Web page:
Microformats (μF) are a set of defined HTML classes created to serve as consistent and descriptive metadata about an element, designating it as representing a certain type of data (such as contact information, geographic coordinates, events, blog posts, products, recipes, etc.). They allow software to process the information reliably by having set classes refer to a specific type of data rather than being arbitrary. Microformats emerged around 2005 and were predominantly designed for use by search engines, web syndication and aggregators such as RSS. Although the content of web pages has been capable of some "automated processing" since the inception of the web, such processing is difficult because the markup elements used to display information on the web do not describe what the information means. Microformats can bridge this gap by attaching semantics, and thereby obviating other, more complicated, methods of automated processing, such as natural language processing or ...
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Email
Electronic mail (email or e-mail) is a method of exchanging messages ("mail") between people using electronic devices. Email was thus conceived as the electronic ( digital) version of, or counterpart to, mail, at a time when "mail" meant only physical mail (hence '' e- + mail''). Email later became a ubiquitous (very widely used) communication medium, to the point that in current use, an email address is often treated as a basic and necessary part of many processes in business, commerce, government, education, entertainment, and other spheres of daily life in most countries. ''Email'' is the medium, and each message sent therewith is also called an ''email.'' The term is a mass noun. Email operates across computer networks, primarily the Internet, and also local area networks. Today's email systems are based on a store-and-forward model. Email servers accept, forward, deliver, and store messages. Neither the users nor their computers are required to be online simul ...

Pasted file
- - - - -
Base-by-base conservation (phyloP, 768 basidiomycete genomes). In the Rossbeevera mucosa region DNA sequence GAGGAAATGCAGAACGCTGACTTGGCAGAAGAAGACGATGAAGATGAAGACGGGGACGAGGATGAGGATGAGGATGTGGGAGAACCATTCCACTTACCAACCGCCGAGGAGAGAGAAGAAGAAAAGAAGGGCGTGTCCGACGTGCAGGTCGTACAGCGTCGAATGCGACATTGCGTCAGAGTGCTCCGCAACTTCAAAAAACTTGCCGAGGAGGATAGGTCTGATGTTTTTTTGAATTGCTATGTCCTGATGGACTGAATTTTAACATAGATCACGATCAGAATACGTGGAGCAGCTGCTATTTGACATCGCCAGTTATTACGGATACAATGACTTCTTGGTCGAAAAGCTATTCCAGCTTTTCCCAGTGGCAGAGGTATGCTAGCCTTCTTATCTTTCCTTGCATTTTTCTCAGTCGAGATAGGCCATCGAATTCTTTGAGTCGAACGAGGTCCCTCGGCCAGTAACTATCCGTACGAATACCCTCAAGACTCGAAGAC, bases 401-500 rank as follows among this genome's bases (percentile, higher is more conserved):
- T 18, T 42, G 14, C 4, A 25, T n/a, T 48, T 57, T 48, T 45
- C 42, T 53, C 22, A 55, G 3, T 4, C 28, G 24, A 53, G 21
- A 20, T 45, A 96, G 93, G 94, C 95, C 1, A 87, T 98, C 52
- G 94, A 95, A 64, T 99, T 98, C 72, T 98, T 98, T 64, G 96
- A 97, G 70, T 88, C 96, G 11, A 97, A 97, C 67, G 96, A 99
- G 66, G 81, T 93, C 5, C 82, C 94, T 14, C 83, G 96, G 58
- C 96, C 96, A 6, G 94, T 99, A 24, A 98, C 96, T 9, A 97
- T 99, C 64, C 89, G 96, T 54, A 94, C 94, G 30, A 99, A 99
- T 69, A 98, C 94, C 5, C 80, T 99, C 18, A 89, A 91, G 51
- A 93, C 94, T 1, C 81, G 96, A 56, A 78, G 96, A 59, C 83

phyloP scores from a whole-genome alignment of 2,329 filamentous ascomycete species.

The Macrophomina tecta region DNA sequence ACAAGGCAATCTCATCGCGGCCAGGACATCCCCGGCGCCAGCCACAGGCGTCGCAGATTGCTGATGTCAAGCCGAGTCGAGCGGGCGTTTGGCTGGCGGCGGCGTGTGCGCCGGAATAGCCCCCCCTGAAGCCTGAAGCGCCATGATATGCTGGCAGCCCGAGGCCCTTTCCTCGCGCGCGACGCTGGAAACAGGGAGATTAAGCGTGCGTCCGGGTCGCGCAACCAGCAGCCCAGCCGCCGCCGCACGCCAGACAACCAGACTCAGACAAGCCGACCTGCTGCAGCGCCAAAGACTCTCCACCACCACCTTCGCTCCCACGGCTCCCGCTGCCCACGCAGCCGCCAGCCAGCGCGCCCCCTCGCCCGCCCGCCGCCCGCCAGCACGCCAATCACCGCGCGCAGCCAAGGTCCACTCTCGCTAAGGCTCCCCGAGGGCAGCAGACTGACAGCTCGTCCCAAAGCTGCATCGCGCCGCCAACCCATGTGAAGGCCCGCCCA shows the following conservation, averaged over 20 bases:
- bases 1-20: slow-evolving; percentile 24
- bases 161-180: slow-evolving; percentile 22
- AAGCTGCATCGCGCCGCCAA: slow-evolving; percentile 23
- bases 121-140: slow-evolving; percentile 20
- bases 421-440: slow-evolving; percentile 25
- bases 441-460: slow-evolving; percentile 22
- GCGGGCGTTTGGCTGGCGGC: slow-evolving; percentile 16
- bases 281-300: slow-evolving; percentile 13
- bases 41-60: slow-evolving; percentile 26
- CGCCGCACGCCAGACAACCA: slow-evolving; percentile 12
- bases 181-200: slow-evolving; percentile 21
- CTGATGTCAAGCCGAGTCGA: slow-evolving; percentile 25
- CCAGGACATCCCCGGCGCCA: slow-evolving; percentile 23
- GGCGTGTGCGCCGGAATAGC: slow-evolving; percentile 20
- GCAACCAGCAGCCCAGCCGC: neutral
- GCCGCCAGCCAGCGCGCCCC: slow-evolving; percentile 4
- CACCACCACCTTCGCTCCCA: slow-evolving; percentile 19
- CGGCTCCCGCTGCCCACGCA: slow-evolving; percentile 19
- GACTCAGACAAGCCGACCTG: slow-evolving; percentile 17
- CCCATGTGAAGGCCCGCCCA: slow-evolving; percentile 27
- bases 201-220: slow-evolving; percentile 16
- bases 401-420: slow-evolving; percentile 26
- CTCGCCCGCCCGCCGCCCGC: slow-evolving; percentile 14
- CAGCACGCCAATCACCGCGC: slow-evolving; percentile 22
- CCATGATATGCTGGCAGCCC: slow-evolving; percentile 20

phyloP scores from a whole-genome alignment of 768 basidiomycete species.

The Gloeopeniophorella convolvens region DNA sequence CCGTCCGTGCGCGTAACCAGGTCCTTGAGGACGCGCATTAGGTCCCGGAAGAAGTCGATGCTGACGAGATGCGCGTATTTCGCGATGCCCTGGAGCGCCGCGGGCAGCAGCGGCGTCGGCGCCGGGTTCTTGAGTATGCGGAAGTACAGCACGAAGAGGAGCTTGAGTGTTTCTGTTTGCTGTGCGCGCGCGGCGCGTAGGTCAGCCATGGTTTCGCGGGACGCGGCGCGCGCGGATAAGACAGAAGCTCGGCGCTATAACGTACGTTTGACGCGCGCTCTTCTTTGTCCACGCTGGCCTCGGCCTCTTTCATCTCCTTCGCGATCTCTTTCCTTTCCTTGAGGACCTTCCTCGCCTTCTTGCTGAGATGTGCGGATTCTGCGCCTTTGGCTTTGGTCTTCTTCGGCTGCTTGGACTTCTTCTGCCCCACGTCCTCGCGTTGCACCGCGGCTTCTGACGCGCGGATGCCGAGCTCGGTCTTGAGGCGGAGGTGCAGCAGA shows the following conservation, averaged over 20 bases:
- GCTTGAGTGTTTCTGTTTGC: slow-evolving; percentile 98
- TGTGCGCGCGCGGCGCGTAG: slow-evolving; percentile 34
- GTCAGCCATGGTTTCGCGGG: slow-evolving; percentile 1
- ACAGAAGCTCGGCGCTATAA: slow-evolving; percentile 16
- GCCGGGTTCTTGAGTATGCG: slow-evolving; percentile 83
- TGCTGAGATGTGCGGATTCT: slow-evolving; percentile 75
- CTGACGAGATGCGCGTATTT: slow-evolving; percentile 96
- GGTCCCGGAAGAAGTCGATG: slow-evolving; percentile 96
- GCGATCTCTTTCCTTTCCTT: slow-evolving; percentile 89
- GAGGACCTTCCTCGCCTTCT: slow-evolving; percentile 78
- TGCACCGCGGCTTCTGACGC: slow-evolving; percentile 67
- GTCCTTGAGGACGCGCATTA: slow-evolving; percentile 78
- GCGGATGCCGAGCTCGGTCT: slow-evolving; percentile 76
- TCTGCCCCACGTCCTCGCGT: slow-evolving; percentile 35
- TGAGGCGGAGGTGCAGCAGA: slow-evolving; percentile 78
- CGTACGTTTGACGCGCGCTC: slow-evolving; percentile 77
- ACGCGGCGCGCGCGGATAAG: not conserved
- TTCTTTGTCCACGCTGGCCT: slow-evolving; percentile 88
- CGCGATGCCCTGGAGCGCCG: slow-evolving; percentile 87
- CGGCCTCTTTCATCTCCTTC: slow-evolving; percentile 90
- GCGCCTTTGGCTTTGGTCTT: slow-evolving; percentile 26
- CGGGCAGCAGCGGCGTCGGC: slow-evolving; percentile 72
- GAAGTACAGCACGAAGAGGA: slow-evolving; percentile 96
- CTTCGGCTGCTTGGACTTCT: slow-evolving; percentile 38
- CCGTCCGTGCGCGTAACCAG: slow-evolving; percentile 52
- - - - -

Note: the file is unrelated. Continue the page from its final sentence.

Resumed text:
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Hyperlink
In computing, a hyperlink, or simply a link, is a digital reference to data that the user can follow or be guided by clicking or tapping. A hyperlink points to a whole document or to a specific element within a document. Hypertext is text with hyperlinks. The text that is linked from is known as anchor text. A software system that is used for viewing and creating hypertext is a ''hypertext system'', and to create a hyperlink is ''to hyperlink'' (or simply ''to link''). A user following hyperlinks is said to ''navigate'' or ''browse'' the hypertext. The document containing a hyperlink is known as its source document. For example, in an online reference work such as Wikipedia or Google, many words and terms in the text are hyperlinked to definitions of those terms. Hyperlinks are often used to implement reference mechanisms such as tables of contents, footnotes, bibliographies, indexes, letters, and glossaries. In some hypertext, hyperlinks can be bidirectional: they can ...
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Uniform Resource Locator
A Uniform Resource Locator (URL), colloquially termed as a web address, is a reference to a web resource that specifies its location on a computer network and a mechanism for retrieving it. A URL is a specific type of Uniform Resource Identifier (URI), although many people use the two terms interchangeably. URLs occur most commonly to reference web pages ( HTTP) but are also used for file transfer ( FTP), email ( mailto), database access ( JDBC), and many other applications. Most web browsers display the URL of a web page above the page in an address bar. A typical URL could have the form http://www.example.com/index.html, which indicates a protocol (http), a hostname (www.example.com), and a file name (index.html). History Uniform Resource Locators were defined in in 1994 by Tim Berners-Lee, the inventor of the World Wide Web, and the URI working group of the Internet Engineering Task Force (IETF), as an outcome of collaboration started at the IETF Living Documents bi ...